A massive explosion from a formerly unidentified source – 10 times more energetic than a supernova – might be the response to a 13-billion-year-old Milky Way mystery.
Astronomers led by David Yong, Gary Da Costa and Chiaki Kobayashi from Australia’s ARC Centre of Excellence in All Sky Astrophysics in 3 Dimensions (ASTRO 3D) based at the Australian National University (ANU) have actually possibly found the very first proof of the damage of a collapsed quickly spinning star – a phenomenon they refer to as a “magneto-rotational hypernova”.
The formerly unidentified type of catastrophe – which happened hardly a billion years after the Big Bang – is the most likely description for the existence of abnormally high quantities of some components found in another very ancient and “primitive” Milky Way star.
That star, called SMSS J200322.54-114203.3, consists of bigger quantities of metal components, consisting of zinc, uranium, europium and perhaps gold, than others of the exact same age.
Neutron star mergers – the accepted sources of the product required to create them – are inadequate to discuss their existence.
The astronomers determine that just the violent collapse of an extremely early star – enhanced by fast rotation and the existence of a strong electromagnetic field – can represent the extra neutrons needed.
The research study is released today in the journal Nature.
“The star we’re looking at has an iron-to-hydrogen ratio about 3000 times lower than the Sun – which means it is a very rare: what we call an extremely metal-poor star,” stated Dr Yong, who is based at the ANU.
“However, the fact that it contains much larger than expected amounts of some heavier elements means that it is even rarer – a real needle in a haystack.”
The very first stars in deep space were made practically totally of hydrogen and helium. At length, they collapsed and took off, becoming neutron stars or black holes, producing much heavier components which ended up being integrated in small quantities into the next generation of stars – the earliest still out there.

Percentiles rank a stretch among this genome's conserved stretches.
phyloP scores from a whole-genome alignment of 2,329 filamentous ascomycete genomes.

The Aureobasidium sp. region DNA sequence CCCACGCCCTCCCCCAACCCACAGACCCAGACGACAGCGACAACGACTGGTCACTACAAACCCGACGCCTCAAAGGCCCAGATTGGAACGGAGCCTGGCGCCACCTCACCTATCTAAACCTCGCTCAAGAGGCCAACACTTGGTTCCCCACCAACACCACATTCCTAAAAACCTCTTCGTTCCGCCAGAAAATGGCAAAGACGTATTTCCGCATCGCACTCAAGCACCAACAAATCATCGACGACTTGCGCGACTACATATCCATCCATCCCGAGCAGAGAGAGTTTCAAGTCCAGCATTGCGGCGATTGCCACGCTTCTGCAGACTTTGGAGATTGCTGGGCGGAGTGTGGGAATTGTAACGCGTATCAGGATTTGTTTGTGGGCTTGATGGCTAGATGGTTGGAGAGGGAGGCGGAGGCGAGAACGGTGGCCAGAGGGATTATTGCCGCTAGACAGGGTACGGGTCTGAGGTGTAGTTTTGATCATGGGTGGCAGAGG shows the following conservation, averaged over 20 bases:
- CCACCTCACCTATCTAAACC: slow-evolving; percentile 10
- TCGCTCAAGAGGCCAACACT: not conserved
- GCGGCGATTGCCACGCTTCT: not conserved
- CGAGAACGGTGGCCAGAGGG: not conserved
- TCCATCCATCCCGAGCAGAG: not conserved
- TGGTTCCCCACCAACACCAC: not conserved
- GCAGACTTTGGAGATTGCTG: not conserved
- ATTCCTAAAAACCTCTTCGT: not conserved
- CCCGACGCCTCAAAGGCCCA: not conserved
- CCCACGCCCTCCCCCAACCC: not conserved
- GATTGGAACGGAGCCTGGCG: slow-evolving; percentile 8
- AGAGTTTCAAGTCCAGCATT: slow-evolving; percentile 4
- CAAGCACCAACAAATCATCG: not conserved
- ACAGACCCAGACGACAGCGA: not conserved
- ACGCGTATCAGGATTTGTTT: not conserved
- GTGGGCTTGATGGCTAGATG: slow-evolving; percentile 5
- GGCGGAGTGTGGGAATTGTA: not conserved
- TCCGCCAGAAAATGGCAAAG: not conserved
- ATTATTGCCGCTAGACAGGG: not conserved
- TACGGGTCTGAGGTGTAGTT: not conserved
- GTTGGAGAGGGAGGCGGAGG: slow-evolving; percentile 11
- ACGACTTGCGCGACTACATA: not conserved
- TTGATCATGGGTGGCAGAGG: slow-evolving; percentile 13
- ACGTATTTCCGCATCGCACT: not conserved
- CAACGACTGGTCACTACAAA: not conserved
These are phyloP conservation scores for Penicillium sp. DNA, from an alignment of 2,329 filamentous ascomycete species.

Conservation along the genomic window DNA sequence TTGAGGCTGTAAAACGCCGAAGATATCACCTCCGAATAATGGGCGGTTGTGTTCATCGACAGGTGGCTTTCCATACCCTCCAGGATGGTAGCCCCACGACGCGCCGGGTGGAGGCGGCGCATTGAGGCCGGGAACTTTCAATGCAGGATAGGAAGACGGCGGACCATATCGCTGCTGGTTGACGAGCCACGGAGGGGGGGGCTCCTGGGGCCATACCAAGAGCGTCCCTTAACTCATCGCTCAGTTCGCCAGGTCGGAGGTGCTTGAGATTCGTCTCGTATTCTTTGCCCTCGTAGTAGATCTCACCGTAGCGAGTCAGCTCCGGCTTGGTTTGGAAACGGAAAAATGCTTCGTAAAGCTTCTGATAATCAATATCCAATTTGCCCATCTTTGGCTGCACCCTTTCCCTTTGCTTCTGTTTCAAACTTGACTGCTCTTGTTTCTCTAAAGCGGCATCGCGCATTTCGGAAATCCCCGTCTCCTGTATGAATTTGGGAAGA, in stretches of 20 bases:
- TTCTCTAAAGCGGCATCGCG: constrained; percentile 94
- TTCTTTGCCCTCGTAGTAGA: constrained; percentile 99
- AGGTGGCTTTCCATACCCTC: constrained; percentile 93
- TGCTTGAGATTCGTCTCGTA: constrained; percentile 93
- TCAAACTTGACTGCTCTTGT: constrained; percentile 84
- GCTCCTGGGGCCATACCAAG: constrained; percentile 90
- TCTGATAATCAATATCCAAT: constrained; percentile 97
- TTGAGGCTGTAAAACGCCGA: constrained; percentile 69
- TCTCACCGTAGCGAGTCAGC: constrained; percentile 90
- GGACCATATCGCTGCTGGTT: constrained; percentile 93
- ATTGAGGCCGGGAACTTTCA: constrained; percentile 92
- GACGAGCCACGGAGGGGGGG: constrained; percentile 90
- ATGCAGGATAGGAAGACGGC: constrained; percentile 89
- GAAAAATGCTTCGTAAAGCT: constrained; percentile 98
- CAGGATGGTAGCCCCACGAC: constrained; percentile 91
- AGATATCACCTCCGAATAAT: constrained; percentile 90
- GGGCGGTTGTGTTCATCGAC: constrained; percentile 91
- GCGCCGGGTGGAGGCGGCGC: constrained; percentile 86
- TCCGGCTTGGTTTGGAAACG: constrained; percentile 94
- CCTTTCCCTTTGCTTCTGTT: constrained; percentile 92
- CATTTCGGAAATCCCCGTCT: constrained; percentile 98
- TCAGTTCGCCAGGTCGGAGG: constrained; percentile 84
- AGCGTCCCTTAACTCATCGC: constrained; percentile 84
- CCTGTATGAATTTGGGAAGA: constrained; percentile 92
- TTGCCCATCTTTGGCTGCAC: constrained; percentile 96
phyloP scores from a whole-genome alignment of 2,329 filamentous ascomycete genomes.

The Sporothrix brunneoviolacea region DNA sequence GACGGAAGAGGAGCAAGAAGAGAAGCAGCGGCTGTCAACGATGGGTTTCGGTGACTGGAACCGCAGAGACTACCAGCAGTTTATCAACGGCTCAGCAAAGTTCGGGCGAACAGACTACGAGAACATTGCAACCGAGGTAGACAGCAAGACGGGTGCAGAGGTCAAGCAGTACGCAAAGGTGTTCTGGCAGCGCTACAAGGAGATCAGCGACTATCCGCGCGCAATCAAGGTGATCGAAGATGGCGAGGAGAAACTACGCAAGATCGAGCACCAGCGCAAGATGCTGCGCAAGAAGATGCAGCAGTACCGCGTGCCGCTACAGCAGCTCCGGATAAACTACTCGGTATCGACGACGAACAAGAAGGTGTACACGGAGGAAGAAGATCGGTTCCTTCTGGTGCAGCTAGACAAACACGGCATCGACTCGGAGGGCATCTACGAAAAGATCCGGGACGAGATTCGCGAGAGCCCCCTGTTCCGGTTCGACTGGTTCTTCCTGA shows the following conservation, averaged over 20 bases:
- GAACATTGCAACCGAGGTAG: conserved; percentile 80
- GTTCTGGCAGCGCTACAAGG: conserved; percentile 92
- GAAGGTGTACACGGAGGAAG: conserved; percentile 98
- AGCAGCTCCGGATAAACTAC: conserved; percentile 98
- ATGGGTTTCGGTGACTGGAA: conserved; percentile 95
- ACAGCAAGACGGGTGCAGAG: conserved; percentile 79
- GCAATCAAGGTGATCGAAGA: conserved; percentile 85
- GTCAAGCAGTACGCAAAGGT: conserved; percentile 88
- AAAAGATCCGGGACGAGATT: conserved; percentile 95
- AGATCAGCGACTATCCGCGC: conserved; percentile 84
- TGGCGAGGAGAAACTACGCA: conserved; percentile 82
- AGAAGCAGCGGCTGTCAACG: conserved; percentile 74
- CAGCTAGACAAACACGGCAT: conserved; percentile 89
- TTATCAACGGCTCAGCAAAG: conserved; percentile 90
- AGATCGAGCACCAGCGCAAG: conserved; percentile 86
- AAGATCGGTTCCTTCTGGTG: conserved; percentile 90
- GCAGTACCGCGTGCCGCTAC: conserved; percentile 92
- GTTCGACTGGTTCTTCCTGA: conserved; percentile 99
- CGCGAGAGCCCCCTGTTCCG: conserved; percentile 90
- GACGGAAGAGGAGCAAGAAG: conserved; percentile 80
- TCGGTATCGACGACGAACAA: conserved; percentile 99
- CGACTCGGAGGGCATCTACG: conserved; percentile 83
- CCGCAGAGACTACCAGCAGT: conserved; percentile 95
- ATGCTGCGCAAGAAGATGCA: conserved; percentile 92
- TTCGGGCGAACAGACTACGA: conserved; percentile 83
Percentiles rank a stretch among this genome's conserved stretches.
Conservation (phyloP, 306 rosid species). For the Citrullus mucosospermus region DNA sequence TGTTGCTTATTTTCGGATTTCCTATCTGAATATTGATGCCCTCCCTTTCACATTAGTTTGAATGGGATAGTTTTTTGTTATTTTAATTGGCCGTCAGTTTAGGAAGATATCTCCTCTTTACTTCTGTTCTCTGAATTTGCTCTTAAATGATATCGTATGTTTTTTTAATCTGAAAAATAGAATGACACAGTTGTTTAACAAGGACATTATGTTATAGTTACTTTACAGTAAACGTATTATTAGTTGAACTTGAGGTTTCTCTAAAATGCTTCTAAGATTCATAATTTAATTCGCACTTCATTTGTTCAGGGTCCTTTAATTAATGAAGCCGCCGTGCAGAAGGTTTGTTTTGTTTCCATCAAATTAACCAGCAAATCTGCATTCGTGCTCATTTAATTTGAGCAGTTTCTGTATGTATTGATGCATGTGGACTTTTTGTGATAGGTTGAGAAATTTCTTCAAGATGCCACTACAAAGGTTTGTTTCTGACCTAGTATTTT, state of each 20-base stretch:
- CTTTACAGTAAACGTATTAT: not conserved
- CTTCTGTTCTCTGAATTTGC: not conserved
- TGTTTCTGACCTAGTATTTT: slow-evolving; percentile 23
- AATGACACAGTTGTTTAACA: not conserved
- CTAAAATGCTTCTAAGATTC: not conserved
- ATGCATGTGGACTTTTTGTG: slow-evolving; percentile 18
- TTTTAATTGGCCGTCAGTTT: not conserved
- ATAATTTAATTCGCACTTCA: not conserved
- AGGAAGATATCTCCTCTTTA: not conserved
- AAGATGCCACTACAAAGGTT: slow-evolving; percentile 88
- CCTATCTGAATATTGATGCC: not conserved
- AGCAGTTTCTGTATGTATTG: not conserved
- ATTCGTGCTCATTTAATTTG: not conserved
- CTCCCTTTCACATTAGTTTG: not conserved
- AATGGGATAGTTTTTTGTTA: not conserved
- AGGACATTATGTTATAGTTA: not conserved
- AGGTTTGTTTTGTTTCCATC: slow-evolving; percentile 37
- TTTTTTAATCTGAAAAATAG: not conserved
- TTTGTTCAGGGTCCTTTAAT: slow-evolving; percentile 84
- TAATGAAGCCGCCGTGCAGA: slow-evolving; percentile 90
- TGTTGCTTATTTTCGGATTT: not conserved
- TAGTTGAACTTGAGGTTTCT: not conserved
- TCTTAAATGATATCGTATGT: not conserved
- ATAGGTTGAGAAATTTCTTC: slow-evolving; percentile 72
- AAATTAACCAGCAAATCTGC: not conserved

Rates and energies of these star deaths have actually ended up being popular in the last few years, so the quantity of heavy components they produce is well determined. And, for SMSS J200322.54-114203.3, the amounts simply do not accumulate.
“The extra amounts of these elements had to come from somewhere,” stated Associate Professor Chiaki Kobayashi from the University of Hertfordshire, UK.
“We now find the observational evidence for the first time directly indicating that there was a different kind of hypernova producing all stable elements in the periodic table at once — a core-collapse explosion of a fast-spinning strongly-magnetized massive star. It is the only thing that explains the results.”
Hypernovae have actually been understood considering that the late 1990s. However, this is the very first time one integrating both fast rotation and strong magnetism has actually been found.
“It’s an explosive death for the star,” stated Dr Yong. “We calculate that 13 billion-years ago J200322.54-114203.3 formed out of a chemical soup that contained the remains of this type of hypernova. No one’s ever found this phenomenon before.”
J200322.54-114203.3 lies 7500 light-years from the Sun, and orbits in the halo of the Milky Way.
Another co-author, Nobel Laureate and ANU Vice-Chancellor Professor Brian Schmidt, included, “The high zinc abundance is definite marker of a hypernova, a very energetic supernova.”
Head of the First Stars group in ASTRO 3D, Professor Gary Da Costa from ANU, discussed that the star was initially determined by a task called the SkyMapper study of the southern sky.
“The star was first identified as extremely metal-poor using SkyMapper and the ANU 2.3m telescope at Siding Spring Observatory in western NSW,” he stated. “Detailed observations were then obtained with the European Southern Observatory 8m Very Large Telescope in Chile.”
ASTRO 3D director, Professor Lisa Kewley, commented: “This is an extremely important discovery that reveals a new pathway for the formation of heavy elements in the infant universe.”
Other members of the research study group are based at the Massachusetts Institute of Technology in the United States, Stockholm University in Sweden, the Max Planck Institute for Astrophysics in Germany, Italy’s Istituto Nazionale di Astrofisica, and Australia’s University of New South Wales.
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